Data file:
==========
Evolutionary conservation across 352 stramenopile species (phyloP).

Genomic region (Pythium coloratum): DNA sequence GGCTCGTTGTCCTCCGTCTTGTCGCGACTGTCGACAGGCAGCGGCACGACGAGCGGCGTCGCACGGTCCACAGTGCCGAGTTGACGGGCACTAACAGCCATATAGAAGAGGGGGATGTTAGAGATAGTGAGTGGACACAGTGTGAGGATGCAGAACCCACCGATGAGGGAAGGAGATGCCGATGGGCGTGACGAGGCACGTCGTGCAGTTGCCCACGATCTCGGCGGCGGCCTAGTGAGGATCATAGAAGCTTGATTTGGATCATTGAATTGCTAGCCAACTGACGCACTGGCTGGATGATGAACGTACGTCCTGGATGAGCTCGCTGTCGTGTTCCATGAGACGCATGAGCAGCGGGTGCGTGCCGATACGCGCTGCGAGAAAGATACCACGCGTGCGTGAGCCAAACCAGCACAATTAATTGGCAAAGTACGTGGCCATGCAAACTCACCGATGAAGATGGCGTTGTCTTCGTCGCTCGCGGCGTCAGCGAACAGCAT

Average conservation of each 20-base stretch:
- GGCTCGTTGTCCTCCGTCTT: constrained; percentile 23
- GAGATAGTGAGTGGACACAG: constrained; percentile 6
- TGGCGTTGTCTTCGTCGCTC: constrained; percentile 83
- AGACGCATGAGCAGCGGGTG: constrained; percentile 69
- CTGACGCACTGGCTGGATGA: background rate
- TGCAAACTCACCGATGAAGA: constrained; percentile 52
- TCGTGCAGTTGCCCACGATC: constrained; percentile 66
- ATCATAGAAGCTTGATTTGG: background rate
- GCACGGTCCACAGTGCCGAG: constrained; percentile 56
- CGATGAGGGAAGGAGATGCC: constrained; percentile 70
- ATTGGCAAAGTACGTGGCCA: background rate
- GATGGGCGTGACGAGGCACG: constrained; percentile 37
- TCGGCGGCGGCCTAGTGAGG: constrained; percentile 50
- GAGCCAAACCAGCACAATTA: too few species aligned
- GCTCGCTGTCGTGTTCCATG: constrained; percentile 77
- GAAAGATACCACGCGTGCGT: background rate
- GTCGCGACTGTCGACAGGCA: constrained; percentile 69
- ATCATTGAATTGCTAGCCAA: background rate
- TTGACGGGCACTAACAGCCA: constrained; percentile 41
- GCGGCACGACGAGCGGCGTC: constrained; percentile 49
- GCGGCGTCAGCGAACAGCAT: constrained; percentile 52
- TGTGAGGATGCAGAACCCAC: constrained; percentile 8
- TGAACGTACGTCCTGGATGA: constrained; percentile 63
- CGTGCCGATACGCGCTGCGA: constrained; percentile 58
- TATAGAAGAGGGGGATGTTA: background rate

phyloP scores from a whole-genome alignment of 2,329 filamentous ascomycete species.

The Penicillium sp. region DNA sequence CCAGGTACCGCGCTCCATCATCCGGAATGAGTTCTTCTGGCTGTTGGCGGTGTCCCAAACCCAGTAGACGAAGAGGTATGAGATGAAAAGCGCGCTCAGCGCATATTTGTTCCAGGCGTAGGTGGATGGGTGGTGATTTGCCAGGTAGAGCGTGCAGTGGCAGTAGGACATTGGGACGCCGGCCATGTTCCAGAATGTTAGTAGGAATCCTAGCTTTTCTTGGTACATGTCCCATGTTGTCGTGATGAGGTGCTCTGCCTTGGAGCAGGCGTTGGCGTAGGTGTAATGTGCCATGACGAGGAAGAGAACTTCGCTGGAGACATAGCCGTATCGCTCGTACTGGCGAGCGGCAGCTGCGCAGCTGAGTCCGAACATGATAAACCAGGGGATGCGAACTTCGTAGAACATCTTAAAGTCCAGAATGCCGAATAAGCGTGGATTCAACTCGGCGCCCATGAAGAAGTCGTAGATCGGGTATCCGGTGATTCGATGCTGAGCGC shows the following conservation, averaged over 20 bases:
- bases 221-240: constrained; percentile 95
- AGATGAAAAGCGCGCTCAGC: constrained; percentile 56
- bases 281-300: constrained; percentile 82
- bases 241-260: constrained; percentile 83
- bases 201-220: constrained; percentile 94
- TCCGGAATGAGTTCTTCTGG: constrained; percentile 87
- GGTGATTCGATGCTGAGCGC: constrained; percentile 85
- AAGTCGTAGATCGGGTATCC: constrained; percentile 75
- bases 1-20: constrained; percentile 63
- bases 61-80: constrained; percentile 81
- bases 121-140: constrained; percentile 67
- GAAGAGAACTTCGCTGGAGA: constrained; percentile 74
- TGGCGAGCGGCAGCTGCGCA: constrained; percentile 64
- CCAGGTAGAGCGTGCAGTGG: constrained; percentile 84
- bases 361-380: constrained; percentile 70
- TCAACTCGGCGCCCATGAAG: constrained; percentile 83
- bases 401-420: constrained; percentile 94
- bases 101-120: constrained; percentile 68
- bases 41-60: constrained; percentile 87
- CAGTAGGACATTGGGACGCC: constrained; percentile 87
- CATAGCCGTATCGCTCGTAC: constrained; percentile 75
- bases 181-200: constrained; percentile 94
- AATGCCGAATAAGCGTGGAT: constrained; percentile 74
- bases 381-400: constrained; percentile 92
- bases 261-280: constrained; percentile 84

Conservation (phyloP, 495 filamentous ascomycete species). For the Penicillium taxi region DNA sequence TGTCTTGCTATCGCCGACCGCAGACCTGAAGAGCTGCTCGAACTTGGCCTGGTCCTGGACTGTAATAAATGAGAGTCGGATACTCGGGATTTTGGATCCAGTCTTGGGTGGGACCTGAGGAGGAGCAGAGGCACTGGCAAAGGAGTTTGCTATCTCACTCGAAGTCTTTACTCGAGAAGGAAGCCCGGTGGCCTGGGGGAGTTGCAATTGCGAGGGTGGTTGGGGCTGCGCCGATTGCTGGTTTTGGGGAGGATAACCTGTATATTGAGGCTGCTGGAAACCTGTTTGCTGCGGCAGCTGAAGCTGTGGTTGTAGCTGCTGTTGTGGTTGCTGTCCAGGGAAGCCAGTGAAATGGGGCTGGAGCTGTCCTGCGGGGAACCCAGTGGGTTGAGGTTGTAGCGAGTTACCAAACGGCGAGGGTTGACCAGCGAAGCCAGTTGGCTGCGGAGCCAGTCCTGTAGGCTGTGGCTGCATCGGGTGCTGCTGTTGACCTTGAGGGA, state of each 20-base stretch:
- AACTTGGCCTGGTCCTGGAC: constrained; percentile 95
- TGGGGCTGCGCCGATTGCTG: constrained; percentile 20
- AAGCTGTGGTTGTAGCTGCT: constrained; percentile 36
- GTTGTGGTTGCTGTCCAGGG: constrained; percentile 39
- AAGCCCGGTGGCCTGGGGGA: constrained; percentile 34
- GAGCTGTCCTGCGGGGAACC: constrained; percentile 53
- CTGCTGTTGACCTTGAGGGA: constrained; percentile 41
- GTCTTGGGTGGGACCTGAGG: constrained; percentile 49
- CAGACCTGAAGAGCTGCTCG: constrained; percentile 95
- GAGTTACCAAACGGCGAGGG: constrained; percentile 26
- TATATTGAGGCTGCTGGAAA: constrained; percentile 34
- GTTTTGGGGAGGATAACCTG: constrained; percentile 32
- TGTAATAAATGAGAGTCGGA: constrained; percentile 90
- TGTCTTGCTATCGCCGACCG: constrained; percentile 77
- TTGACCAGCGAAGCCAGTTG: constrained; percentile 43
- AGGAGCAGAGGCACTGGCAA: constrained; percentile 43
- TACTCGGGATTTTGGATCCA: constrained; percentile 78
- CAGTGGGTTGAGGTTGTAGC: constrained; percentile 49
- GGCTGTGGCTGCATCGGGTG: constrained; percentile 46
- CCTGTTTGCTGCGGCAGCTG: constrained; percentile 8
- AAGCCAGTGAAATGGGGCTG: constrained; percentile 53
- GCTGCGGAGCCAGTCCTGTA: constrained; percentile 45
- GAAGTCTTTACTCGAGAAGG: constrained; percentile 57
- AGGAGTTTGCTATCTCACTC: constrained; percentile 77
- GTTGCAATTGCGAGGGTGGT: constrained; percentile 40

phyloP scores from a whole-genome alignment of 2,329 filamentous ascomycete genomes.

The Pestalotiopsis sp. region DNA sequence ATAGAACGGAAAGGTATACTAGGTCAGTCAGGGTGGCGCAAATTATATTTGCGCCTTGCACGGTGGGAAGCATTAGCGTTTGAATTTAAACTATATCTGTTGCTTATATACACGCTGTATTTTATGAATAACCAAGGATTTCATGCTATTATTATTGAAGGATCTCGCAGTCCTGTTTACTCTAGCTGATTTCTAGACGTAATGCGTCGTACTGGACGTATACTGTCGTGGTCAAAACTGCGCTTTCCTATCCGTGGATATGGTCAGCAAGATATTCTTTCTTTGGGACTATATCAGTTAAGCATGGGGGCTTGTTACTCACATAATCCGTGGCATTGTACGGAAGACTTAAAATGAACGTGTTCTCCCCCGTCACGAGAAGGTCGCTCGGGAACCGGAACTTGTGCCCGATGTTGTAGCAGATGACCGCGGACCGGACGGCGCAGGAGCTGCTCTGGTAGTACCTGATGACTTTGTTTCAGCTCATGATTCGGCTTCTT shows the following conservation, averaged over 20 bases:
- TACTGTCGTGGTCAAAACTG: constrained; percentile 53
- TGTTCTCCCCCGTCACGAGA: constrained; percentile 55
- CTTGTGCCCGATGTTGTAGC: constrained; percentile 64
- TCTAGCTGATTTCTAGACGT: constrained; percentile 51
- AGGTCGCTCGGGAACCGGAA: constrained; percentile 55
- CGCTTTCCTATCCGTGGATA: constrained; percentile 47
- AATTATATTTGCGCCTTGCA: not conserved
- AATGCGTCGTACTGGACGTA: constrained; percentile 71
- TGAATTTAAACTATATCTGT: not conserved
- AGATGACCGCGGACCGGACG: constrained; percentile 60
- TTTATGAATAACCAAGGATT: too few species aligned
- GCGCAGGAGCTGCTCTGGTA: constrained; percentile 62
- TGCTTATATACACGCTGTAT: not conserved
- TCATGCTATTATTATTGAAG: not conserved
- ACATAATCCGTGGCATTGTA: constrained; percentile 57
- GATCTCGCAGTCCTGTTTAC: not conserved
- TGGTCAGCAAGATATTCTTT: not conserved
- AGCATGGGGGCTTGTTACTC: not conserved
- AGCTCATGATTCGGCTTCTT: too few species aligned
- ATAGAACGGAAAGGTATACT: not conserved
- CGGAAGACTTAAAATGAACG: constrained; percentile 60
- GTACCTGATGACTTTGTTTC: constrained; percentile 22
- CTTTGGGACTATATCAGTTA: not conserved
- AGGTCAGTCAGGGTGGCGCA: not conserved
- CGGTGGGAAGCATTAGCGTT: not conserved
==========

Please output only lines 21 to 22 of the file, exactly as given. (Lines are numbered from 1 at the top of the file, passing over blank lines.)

- ATCATTGAATTGCTAGCCAA: background rate
- TTGACGGGCACTAACAGCCA: constrained; percentile 41